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BY MARTIN DENTON (of nytheatre.com) | Most people, by the time they reach their 80s, are happy to stop working — or at least scale back their activities, reveling in a mode of relaxation and retirement that is well-deserved and richly earned.
But Mario Fratti is not most people.
Instead, he is, at 85, as active as ever. Fratti has been working professionally in American theater since I was 2 years old — and he makes me look like a slacker. He’s the great theatre polymath: playwright, critic, teacher, and advocate of drama that’s reflective politically, socially, and sexually of the way people actually behave. He’s as pro- lific a writer as exists in the theatre today, and one of the most generous, helping art- ists at every stage of their career get better at what they do. He’s been enormously sup- portive of my work, especially NYTE Small Press, which published a collection of 28 of his shorter pieces, “Unpredictable Plays,” in 2007, on the occasion of his 80th birthday. (We just talked to Mario on the phone a few days ago and he promises another collection for his 90th).
Fratti’s oeuvre spans 50 years and includes landmarks like the musical “Nine” (for which he wrote the translation from the Italian) and “The Cage,” which premiered off-Broadway in 1966 and has been seen in literally dozens of countries since. The distinguished theater critic/anthologist Stanley Richards wrote, “As a dramatist, Fratti eschews the obscure and the enigmatic. A principled advocate of directness and immediate communication in the theater, Fratti’s plays are governed by a fine and firm creative hand.” Another of America’s great theater critics, Richard L. Coe, wrote, “His plays are strong, cogent and tightly knit. This, perhaps, explains Fratti’s particular gift of choosing a dramatic situation, keeping it alive with sharp dialogue, drawing unequivocal characters and driving to a point.”
Last season, he had a quartet of gay-themed plays performed at Theater for the New City, helmed by director Stephan Morrow; and also a new one-act called “Obama 44,” a murder mystery about a woman who was an ardent supporter of our current president, which debuted at La MaMa.
Fratti’s plays have titles like “Terrorist” and “Beata, the Pope’s Daughter” and “Che” and “porno” that indicate the breadth of his curiosity about the world and passion for ideas of all stripes. Probably his most per- formed recent work is “Iraq (Blindness),” which is a short, stunning drama about a returning veteran who brings tragic and edifying news to the family of a fallen comrade-in-arms.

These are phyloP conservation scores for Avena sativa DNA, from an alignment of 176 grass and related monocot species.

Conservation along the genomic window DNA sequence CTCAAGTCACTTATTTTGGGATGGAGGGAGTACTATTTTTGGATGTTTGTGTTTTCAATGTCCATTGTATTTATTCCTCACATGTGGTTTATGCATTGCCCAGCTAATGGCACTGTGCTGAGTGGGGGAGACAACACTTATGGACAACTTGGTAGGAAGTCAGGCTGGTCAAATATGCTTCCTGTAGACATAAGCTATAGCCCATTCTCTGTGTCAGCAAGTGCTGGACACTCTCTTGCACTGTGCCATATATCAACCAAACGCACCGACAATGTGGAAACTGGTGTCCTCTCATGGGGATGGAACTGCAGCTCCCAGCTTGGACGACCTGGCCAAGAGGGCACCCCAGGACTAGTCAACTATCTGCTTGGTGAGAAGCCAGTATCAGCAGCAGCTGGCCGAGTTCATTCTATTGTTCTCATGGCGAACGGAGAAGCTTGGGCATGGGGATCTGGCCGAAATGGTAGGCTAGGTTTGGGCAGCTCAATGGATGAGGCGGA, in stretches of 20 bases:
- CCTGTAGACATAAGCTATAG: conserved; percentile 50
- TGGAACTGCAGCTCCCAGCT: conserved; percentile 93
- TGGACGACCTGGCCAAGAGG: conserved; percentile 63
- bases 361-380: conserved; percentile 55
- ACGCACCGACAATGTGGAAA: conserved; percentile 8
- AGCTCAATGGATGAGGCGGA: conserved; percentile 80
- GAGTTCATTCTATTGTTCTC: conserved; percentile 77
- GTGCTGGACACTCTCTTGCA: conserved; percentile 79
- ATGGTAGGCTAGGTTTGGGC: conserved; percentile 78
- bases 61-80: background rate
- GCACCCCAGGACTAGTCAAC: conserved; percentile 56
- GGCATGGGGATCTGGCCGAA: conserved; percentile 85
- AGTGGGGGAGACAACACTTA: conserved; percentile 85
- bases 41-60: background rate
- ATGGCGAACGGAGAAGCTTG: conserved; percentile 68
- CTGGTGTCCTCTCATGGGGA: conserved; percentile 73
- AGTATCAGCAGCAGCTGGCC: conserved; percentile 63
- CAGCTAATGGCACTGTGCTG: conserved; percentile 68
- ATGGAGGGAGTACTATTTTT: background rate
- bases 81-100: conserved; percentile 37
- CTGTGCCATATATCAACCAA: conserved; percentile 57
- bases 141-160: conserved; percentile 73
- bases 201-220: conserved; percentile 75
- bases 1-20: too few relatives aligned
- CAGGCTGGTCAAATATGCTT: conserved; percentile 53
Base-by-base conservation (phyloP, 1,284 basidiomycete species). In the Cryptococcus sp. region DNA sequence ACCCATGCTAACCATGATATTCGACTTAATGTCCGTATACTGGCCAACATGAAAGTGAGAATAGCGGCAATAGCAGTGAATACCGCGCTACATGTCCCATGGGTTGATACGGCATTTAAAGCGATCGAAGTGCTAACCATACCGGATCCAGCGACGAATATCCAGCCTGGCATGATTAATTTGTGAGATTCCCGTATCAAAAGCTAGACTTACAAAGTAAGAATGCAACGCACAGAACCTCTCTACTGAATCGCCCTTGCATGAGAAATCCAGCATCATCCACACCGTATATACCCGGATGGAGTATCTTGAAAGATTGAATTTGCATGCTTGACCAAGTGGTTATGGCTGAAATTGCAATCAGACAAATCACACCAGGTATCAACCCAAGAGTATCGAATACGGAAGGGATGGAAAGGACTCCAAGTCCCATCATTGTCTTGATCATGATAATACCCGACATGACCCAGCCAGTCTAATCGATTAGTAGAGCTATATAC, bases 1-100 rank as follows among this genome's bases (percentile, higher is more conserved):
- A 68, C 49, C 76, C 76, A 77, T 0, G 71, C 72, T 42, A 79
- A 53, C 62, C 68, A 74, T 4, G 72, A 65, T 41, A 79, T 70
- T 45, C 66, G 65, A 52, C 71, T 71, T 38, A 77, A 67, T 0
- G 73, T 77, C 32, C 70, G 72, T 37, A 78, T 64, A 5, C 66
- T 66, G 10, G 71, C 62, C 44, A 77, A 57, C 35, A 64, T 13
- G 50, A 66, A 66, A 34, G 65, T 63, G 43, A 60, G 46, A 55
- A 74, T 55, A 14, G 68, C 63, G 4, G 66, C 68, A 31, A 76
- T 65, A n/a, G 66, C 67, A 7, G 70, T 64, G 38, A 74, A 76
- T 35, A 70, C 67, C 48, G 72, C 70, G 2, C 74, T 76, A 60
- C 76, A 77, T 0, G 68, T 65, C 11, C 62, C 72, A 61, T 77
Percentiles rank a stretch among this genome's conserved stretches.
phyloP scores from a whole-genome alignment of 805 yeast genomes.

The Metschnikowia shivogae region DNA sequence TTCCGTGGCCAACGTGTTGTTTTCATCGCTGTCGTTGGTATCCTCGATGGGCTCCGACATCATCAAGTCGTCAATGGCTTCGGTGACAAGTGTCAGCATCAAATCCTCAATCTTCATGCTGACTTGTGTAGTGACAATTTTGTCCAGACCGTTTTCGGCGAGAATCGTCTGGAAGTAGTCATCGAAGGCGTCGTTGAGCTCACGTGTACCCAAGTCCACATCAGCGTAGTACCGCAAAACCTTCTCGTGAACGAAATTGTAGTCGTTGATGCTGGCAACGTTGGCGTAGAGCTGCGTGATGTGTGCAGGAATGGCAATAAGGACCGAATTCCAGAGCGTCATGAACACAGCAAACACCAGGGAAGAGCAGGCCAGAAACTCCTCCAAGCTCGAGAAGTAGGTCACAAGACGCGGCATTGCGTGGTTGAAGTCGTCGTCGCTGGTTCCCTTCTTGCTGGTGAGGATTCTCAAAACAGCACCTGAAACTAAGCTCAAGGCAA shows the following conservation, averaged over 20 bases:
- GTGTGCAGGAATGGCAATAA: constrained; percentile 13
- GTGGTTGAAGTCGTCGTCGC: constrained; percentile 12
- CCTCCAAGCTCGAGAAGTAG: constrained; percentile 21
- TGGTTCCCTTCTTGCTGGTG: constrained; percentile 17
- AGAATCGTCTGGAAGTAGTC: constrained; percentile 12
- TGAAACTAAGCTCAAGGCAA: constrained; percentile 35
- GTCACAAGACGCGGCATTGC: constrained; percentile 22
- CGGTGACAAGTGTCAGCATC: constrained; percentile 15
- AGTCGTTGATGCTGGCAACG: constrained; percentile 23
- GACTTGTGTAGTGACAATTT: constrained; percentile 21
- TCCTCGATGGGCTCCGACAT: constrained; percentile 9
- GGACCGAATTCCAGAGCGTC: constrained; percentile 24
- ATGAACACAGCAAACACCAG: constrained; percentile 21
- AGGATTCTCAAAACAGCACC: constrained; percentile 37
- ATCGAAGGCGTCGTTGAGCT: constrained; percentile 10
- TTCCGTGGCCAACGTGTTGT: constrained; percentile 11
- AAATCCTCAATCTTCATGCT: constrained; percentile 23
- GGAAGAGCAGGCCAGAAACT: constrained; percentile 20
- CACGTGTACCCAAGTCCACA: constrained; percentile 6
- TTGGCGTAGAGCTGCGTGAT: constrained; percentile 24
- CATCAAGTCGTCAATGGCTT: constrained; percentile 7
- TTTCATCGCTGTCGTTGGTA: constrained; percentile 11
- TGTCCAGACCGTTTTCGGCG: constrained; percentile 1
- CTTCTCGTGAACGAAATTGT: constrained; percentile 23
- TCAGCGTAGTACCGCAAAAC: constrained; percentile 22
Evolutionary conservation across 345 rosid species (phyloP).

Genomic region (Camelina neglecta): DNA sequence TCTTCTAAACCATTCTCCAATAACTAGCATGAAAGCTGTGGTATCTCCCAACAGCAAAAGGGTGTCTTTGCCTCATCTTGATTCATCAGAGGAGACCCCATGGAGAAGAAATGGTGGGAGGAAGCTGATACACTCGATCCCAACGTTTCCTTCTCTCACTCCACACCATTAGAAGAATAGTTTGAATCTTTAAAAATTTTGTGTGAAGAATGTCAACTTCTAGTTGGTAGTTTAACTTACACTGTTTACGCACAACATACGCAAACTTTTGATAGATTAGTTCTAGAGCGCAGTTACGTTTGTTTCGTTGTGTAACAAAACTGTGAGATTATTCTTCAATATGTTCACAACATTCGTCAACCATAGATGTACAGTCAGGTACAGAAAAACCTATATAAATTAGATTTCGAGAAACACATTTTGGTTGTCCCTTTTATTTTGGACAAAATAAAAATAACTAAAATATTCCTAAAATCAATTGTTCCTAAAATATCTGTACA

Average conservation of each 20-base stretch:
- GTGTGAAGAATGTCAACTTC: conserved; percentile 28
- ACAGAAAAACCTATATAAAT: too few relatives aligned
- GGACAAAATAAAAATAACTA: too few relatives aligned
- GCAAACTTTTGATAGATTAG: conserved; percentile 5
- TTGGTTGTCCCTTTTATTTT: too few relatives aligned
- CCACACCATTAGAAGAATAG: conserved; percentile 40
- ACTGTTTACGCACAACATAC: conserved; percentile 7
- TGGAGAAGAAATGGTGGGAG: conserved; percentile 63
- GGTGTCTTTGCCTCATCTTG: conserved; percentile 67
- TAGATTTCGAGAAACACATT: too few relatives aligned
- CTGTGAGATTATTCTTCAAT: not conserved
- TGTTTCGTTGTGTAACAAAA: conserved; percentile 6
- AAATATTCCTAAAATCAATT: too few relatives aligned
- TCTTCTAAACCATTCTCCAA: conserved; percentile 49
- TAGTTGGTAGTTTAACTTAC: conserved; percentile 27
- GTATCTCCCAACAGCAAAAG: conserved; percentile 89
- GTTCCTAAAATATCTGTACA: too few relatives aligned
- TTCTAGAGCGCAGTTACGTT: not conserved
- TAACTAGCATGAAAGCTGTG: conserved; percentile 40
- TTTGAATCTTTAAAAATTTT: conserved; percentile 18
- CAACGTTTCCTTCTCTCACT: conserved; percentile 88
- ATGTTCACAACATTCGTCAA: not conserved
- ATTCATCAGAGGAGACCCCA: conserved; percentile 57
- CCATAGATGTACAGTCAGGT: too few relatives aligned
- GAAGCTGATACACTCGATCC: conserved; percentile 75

Fratti reunites with Morrow, again at Theater for the New City, for a double bill of plays making their U.S. premieres. They are both vintage Fratti, moving from a provocative and unusual premise toward a twist that you almost certainly won’t see coming. As Robert Corrigan wrote (in the introduction to the anthology “Masterpieces of Italian Theater”), “Almost all of Fratti’s plays begin with a bizarre dramatic situation. This he then develops and exploits in innumerable ways. But his purpose is always to lead us from the distortions of reality to a fuller understanding for it. Fratti is not afraid of facing reality and he believes that one of the chief functions of the theater is to provide a direct confrontation with it.”
So here’s what he’s got for us now: The first of the pair is “Three Sisters and a Priest,” which was inspired by Pope John Paul II’s 1999 statement that hell is “a state of mind, a self-willed exile from God.” Three elderly, wealthy sisters are fascinated and confused by the Holy Father’s words and summon a priest to clarify them. (Watch out, Priest.) The second item is “Suicide Club,” in which a mother has joined a support group for survivors of family suicides — under false pretenses.
The plays feature actors Deborah Offner, Carol Tammer, Mark Ethan, Maria Deasy, Connor Moore and Cheryl Freeman. TNC, long a home for Fratti’s work, makes it accessible and affordable, too (tickets are just $11.50). Where else can you see new work by one of the world’s most highly regarded international playwrights for such a low price?
Two of the hallmarks of Fratti’s work are their candor about sexuality and their unexpected endings. These are certainly among the attributes I prize about his plays. The former is based, I think, in his Italian heritage. Even though Fratti has lived and worked in New York City since the early ‘60s (he taught at Hunter College for many years), his sensibility is decidedly post-war European — by which I mean that he lacks the provincialism and puritanical streak that we often find in American writers, and his world view is informed by a sense of internationalism and multi-culturalism that comes from having spent so many years in an adopted country and so much working time, to this day, abroad (Fratti travels wherever his work takes him, to Europe, Asia, and South America, and he is constantly delighted by the reception his plays receive in countries not his own).
As for the endings, well, that’s the Fratti signature. He told me once that the key to writing a great play is to know the ending up front. “Come up with a great ending,” he says, “and the rest will easily follow.”
We’ll see that principle in action, I am sure, at TNC.